Titus 2:11-12. 11 For the grace of God has appeared, bringing salvation for all people, 12 training us to renounce ungodliness and worldly passions, and to live self-controlled, upright, and godly lives in the present age.
Titus was the pastor of a very young church in Crete, which was a pretty rough place. Pastoring there had to be hard. Paul’s letter to Pastor Titus details for him a list of traits and behaviors that should characterize his church members (2:1-10). Things like self-control, respect, love, purity, integrity, dignity, and sound speech. He covers pretty much every church member – old men, old women, young men, young women, and servants.
And then, after this comprehensive description of the good life that Christians are supposed to live, he answers the HOW question. How are we able to live this way? What is our motivation? Why are we able to live self-controlled, upright, and godly lives?
What is Paul’s answer to the HOW question of Christian living? Plain and simple it’s Jesus – his grace and his glory.
But why is this answer so difficult for us to embrace? Why do we search for more than Christ alone? Why do we pile on more law or more “Christian principles” as the power source of the good life? Just read almost any book on “Christian living” and you will see this formula: IF you do these things, THEN you will experience a better life (with Jesus’ help of course). Or listen to almost any sermon this Sunday:
Pastor: Be self-controlled church.
Church: We can’t.
Pastor: Well then try harder.
But that is not Paul’s answer for Pastor Titus. His answer is far, far better – The grace of God has appeared…training us.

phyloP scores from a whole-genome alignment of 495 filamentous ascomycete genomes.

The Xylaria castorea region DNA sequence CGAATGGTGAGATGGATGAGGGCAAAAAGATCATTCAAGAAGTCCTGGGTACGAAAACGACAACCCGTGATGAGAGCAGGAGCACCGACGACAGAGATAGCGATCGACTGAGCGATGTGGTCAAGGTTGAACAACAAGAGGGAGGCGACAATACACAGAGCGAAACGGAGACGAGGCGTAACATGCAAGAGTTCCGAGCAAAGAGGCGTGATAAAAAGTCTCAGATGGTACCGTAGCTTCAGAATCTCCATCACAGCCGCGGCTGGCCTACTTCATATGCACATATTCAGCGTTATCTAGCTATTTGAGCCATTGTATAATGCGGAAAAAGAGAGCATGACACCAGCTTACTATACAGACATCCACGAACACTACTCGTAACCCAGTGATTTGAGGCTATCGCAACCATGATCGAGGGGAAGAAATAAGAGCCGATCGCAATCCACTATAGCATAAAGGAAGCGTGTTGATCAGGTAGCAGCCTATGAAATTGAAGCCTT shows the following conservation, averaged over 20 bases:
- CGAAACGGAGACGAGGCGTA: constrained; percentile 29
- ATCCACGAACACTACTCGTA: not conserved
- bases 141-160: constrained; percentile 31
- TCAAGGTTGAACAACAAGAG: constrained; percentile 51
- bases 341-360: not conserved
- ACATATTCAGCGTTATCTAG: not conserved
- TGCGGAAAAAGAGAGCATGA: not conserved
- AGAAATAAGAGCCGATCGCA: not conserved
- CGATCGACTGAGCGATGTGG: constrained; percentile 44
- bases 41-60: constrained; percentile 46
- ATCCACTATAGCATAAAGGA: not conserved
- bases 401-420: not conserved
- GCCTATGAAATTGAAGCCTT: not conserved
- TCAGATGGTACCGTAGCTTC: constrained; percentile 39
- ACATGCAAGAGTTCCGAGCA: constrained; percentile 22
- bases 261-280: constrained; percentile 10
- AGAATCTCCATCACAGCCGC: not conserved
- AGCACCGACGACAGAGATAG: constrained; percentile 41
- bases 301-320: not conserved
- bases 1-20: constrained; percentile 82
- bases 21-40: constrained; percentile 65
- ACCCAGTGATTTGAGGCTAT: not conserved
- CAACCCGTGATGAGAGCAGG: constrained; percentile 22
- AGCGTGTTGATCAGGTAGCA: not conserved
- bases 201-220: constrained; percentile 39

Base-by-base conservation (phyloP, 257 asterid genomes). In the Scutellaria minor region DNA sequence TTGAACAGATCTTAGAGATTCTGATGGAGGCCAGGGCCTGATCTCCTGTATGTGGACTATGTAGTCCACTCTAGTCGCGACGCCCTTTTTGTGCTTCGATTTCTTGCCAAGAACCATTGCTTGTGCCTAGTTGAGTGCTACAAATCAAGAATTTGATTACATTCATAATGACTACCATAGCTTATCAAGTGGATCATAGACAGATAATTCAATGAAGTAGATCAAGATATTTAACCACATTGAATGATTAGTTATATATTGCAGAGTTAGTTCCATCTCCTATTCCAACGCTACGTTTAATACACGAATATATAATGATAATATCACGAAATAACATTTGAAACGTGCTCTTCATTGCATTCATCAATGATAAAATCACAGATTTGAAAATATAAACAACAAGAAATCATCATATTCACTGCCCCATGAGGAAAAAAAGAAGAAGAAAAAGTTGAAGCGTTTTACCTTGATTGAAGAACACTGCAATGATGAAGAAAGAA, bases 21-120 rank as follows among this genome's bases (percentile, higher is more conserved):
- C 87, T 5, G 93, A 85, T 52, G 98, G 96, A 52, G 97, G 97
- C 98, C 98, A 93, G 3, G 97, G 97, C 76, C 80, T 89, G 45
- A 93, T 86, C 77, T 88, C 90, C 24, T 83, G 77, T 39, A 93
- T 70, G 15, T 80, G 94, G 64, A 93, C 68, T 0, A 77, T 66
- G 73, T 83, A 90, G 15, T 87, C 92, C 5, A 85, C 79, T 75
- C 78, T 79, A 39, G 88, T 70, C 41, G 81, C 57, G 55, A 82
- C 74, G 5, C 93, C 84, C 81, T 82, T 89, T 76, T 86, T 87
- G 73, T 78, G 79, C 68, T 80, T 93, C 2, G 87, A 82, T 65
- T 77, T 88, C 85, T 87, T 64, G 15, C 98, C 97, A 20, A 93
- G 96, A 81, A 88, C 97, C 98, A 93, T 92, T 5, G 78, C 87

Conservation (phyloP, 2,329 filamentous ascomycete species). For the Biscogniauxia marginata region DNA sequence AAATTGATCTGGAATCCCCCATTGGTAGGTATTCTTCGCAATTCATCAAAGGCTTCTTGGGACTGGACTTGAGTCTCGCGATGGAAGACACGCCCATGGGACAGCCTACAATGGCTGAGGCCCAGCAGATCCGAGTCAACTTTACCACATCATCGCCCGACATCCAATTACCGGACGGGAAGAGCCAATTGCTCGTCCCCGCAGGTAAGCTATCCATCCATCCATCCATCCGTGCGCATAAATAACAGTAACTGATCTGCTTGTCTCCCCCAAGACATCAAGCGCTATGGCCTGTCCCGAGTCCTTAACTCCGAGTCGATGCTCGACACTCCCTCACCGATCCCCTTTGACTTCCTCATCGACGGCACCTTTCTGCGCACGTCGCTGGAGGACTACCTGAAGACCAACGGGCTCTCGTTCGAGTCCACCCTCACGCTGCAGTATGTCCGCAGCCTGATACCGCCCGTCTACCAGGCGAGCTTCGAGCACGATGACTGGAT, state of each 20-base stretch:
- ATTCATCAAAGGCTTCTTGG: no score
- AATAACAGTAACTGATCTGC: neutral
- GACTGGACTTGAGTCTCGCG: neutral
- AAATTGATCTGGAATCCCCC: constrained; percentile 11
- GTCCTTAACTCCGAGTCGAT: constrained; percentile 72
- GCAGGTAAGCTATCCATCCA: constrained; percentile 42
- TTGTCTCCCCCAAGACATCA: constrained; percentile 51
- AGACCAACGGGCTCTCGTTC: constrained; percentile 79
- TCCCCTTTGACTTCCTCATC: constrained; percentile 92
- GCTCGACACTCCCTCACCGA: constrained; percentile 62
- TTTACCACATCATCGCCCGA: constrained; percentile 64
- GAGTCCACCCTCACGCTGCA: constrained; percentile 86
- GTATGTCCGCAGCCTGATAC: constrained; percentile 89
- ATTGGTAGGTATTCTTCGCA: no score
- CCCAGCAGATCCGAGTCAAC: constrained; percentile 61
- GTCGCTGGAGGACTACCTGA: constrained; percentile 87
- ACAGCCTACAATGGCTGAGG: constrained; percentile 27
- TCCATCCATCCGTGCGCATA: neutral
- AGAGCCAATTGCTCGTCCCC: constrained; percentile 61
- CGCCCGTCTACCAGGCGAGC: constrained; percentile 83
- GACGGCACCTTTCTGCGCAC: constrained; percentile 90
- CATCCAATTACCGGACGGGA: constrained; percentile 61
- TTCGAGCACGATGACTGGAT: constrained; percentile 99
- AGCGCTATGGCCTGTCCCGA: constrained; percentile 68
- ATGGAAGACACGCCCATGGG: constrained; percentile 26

The appearing of God’s grace is the appearing of Christ. Grace is a person, not just a principle. Jesus is salvation. Jesus is compassion. Jesus is mercy. Jesus is forgiveness. Jesus is humility. Jesus is kindness. Without HIM none of these graces would exist in the world. And now it is his indwelling life that is training us to denounce ungodliness and embrace godliness. His life teaches us how to live the good life.
But how? How does Jesus train us? How does this living grace teach us how to live?
Here is where the backwards nature of the gospel comes in – if you want people to live good lives for God, to denounce worldly passions, to live self-controlled, upright, and godly lives, then stop emphasizing what they must do for God and start declaring what God has done for them. Stop focusing on all the ways they have failed to live up to God’s grace and, instead, teach them to embrace the finished saving work of Jesus, and to look forward to his glorious return.
Christian, trusting grace in the person of Jesus and his sacrificial life and death for us is the only way to move toward godliness. I know what you might be thinking – “Doesn’t grace just make us want to sin more and more?” Not when it’s a person. A savior. A friend. A lover. A shepherd-king. When grace is only a principle that exonerates us each time we sin, then yes, it might allow you to do whatever you want and just be forgiven over, and over, and over.
But when Grace appears in the flesh. When Grace is the lover of your soul. When Grace gives himself for us to redeem us. When Grace makes you his own precious possession. When Grace not only forgives you, but also places you into himself. Into his own life. His own glory. His own goodness. Then your heart’s desires have been trained to denounce all that would break his heart. Then you have been shown grace as godliness. Then you have been taught “to live is Christ.”
Are you changing your choices through grace or through law? How’s it going?
You in Christ
Do you see grace as license or as love? How might your union with Christ help you answer?
Christ in you
Is Jesus training you in godliness today? How?
Playlist: Grace Appearing.
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